U.S. 12 shipments unsafe, foes claim
Residents along U.S. 12 asked the Idaho Transportation Department on Thursday to conduct formal hearings before issuing any special permits allowing oil companies to transport huge loads of refinery equipment over the roadway.
Earlier this week, the Idaho Supreme Court overturned a lower court ruling that had blocked the shipments. But the Supreme Court ruling opened the door for the first contested hearings on the shipping proposals.
Environmentalists contend the huge loads, which require temporary closure of the two-lane highway, will disrupt public safety and convenience. They also complain the process for issuing oversize load permits has been conducted behind closed doors with little public input. Their first request for a public hearing was rejected last week.
The opponents, area residents Linwood Laughy, Borg Hendrickson and Peter Grubb, are also seeking to become legal interveners in the hearings.
“This filing should force ITD to hold a formal contested case hearing, complete with evidence and witnesses,” said Laird Lucas, an attorney for Advocates for the West. “This way we can get all the facts out of smoky back rooms and on the table.”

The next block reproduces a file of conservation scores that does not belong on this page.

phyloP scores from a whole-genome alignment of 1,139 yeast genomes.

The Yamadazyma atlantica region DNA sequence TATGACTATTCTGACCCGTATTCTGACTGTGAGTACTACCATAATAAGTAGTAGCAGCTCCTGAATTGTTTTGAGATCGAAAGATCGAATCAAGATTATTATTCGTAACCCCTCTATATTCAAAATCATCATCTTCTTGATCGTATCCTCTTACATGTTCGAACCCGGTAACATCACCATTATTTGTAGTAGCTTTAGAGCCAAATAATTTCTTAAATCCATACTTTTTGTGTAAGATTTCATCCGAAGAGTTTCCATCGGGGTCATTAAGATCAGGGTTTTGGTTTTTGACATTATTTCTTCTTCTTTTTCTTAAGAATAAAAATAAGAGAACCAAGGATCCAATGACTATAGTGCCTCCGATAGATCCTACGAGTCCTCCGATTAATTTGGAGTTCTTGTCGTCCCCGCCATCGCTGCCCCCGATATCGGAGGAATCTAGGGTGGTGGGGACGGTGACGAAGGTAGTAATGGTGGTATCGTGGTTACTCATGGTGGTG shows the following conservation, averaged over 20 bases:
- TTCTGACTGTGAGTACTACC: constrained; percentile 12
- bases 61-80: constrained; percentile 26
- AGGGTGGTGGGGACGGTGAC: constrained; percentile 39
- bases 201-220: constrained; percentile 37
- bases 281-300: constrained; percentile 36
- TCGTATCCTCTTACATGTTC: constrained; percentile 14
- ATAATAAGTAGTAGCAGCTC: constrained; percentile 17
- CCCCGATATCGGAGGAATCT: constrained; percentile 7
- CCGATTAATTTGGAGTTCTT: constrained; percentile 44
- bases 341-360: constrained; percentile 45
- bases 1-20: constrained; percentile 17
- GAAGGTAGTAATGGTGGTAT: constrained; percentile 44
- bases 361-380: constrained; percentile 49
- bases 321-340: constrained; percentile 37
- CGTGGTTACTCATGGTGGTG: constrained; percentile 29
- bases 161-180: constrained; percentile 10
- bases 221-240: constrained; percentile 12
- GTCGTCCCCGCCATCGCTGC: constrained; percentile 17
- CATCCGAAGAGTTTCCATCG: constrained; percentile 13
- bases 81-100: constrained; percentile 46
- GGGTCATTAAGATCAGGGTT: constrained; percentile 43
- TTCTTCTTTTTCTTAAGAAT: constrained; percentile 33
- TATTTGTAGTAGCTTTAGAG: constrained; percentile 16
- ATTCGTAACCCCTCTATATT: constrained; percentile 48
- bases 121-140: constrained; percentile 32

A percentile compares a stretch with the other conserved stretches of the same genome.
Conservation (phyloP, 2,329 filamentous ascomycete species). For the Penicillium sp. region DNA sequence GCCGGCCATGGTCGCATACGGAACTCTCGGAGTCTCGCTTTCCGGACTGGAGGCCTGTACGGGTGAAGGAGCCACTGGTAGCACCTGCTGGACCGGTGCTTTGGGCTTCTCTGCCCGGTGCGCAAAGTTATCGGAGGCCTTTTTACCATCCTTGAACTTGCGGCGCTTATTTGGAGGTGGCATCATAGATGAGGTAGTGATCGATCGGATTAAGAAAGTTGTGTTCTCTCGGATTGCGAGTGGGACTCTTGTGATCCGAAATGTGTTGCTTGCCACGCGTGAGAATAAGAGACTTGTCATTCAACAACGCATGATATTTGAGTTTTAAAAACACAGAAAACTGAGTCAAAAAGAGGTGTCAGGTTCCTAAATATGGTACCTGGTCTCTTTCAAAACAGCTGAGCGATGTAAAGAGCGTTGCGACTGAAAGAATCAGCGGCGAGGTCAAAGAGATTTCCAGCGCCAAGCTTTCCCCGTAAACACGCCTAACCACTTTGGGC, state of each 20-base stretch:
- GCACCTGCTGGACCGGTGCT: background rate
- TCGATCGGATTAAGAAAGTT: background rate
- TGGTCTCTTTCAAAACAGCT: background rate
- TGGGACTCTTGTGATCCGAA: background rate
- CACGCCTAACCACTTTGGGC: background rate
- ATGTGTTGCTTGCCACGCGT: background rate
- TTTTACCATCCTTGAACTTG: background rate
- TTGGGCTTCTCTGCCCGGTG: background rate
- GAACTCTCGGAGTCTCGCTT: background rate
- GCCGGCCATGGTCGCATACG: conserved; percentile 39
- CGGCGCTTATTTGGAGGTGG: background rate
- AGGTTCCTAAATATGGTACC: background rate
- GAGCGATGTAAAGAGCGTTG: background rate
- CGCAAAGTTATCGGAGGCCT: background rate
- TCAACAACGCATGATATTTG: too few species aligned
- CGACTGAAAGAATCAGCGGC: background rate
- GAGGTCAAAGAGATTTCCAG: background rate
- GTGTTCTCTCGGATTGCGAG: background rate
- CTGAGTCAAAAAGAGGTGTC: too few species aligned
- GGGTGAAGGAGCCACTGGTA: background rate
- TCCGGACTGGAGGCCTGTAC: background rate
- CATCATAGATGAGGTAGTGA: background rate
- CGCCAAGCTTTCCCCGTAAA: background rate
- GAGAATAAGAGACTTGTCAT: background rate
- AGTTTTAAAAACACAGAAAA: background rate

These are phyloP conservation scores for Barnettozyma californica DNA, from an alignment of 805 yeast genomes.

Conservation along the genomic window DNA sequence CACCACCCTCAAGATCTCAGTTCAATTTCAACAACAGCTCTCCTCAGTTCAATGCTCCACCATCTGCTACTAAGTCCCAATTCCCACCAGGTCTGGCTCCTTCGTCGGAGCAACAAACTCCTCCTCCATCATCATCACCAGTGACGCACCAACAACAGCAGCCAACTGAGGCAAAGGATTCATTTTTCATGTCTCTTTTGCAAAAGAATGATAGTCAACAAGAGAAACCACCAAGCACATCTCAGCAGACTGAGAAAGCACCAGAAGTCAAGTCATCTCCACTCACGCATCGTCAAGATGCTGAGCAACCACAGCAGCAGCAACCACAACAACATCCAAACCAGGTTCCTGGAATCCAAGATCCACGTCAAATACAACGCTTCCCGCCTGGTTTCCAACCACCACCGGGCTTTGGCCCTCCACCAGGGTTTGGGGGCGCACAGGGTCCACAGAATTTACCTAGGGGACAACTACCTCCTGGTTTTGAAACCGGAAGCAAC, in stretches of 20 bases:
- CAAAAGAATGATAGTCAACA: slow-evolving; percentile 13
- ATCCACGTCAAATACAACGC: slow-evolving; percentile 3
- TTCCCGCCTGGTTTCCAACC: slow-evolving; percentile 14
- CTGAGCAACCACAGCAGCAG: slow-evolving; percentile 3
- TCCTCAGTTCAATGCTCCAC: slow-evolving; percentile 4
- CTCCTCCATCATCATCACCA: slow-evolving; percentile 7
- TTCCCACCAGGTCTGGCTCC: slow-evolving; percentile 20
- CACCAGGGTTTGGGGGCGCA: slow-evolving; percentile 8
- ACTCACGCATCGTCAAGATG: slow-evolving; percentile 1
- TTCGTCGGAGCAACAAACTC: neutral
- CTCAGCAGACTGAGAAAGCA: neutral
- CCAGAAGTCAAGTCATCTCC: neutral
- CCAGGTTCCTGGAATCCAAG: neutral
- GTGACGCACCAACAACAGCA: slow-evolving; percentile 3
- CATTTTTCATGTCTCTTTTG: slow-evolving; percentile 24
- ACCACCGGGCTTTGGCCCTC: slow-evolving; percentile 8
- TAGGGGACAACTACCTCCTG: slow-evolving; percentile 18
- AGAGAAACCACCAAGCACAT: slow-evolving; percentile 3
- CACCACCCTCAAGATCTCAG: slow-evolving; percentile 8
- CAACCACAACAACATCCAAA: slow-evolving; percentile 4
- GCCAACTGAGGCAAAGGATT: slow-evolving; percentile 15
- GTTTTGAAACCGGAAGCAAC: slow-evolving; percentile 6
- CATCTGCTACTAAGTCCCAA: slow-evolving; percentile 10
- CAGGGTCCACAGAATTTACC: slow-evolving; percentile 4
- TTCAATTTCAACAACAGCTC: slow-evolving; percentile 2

Officials for the Transportation Department and Exxon Mobil Corp. did not immediately return messages seeking comment.
There are two separate proposals to the ITD for permits to move refinery equipment, and opponents asked for a public hearing for both of them.
One proposal, which was the subject of the Supreme Court case, involves four shipments by ConocoPhillips between the port of Lewiston and Billings. The second proposal calls for Exxon to ship more than 200 loads of equipment from the port to the tar sands of Alberta, Canada.
In August, 2nd District Judge John Bradbury stopped the four shipments by ConocoPhillips, telling the highway agency it hadn’t done enough to ensure public safety and convenience.
In vacating Bradbury’s decision, the Supreme Court did not rule on the merits of the case. Instead, it ruled that Bradbury’s decision was premature because transportation officials had not yet issued a final order on whether the shipments could proceed.
Last week, ITD denied opponents’ initial request for a contested hearing for the Exxon Mobil loads, citing the pending Supreme Court decision and ITD’s own power to resolve permit applications.
The loads bound for Canada must also get permits from Montana to travel through that state.
Opponents contend the shipments imperil the federally protected Lochsa and Clearwater rivers that parallel the highway. They would also convert the scenic road into an industrial corridor, ruining the experience of many people who use the area for recreation.